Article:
A lot of people who hear about Saatva then learn that the company also runs the brand Loom And Leaf. Naturally, they wonder which mattress would be better for them.
Similarly, some people may first hear about Loom And Leaf and then find out it is run by Saatva. We recommend both mattresses in general, but you will definitely prefer one over the other depending on your own personal preferences. So I put together an easy-to-digest guide comparing Saatva vs Loom And Leaf.
Saatva provides three comfort levels, while Loom And Leaf only provides two. The “Plush Soft” comfort level is unique to Saatva, so if you want an extra soft mattress you won’t be able to find it with Loom And Leaf.
To me, this is the key difference between Saatva and Loom And Leaf. The memory foam feel you get from Loom And Leaf is definitely different from the feel of Saatva, which has the traditional feel of an innerspring mattress. It is important if you are deciding between these two brands that you make sure you understand the difference and decide which type of feel you like better. I have noticed that memory foam tends to be a love or hate type of thing, and I think which brand you would like better comes down to whether you love or hate the memory foam feel.
Loom And Leaf has the more slow-reacting feel where you feel a bit that you sleep in the mattress as it envelops around you (less so, however, than other memory foam mattresses in my experience). Saatva has the traditional feel of sleeping “on” the mattress. You will ultimately have to decide which type of feel you prefer.
More on the Loom & Leaf feel HERE.
The Saatva Queen comes in at $899. This does not include shipping charges.
The Loom And Leaf comes in at $999. This does not include shipping charges.
The delivery method for Saatva and Loom And Leaf is essentially the exact same. They both do not arrive in a box. You will have two men deliver and install your mattress for you. They can remove your old mattress as well for a small fee. Having this delivery process is part of the reason you have to pay a small shipping charge.
Some people worry about their mattress “sleeping hot.” I think both brands do a great job of addressing this. Saatva is a more traditional innerspring mattress, so that alone means more airflow and a cool sleeping surface. Loom And Leaf has extra measures to keep the sleeping surface cool. During my testing, I didn’t note sleeping hot on either mattress.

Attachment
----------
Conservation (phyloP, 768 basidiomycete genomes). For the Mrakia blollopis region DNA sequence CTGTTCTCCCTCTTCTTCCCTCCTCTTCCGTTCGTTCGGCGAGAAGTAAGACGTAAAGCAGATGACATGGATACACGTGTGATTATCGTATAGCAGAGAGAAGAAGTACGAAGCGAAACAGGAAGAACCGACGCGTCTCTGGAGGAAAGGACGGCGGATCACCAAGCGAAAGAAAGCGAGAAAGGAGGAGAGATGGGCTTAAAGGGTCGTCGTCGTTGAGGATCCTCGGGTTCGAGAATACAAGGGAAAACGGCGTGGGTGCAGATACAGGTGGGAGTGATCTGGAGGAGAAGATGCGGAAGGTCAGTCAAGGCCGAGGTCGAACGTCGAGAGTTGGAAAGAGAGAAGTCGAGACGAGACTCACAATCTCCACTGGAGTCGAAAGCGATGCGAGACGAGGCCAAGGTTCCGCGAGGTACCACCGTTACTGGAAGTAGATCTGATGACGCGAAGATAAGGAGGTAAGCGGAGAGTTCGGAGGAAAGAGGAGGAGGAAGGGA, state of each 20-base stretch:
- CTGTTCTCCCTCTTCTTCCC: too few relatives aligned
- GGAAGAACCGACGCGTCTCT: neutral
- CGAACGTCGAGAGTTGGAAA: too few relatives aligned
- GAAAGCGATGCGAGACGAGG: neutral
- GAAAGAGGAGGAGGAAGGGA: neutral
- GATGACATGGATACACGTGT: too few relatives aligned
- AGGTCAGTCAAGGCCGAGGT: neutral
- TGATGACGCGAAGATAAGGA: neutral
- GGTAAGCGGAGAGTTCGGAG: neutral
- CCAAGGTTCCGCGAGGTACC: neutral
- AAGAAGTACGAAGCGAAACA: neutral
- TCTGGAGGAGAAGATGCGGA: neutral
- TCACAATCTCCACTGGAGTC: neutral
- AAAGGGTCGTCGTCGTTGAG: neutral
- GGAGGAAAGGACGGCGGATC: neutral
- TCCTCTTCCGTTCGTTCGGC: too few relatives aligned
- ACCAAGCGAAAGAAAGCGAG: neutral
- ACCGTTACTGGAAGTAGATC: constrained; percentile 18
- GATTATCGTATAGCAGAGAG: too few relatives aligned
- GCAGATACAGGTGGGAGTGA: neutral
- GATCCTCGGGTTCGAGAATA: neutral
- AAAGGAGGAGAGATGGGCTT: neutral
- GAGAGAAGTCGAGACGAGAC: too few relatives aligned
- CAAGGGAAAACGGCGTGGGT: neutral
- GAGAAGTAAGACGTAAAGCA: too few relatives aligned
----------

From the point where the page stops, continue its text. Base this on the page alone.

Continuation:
Both brands have the same pitch that they use more natural materials. The bio-based foams used in both mattresses are only partially plant-based (meaning the rest is the standard petroleum-based). They both use an organic cotton covering. Neither mattress is truly “green,” but they both get you part of the way there.
I didn’t notice any off-gassing at all with either mattress in the first couple of days of receiving them.
Because Loom And Leaf is built in part with high-density memory foam, it does a very good job with motion transfer (meaning movement on one part of the bed doesn’t affect the other parts of the bed). Saatva does uses pocketed coils on the top part of its “coil on coil” construction, but it does have some motion transfer to it. Loom And Leaf definitely has the edge in this category.
Both brands offer a great value. The biggest difference to me is the feel, which will ultimately come down to personal preference. You need to decide whether you are a “memory foam person” or not. For that reason, it’s impossible to say that one brand is better than the other. It really comes down to the type of feel that you like in your mattress.
Joe Auer is the editor of Mattress Clarity. He mainly focuses on mattress reviews and oversees the content across the site.
He likes things simple and take a straightforward, objective approach to his reviews. Joe has personally tested nearly 250 mattresses and always recommends people do their research before buying a new bed. He has been testing mattresses for over 5 years now, so he knows a thing or two when it comes to mattress selection. He has been cited as an authority in the industry by a number of large publications.
Joe has an undergraduate degree from Wake Forest University and an MBA from Columbia University.
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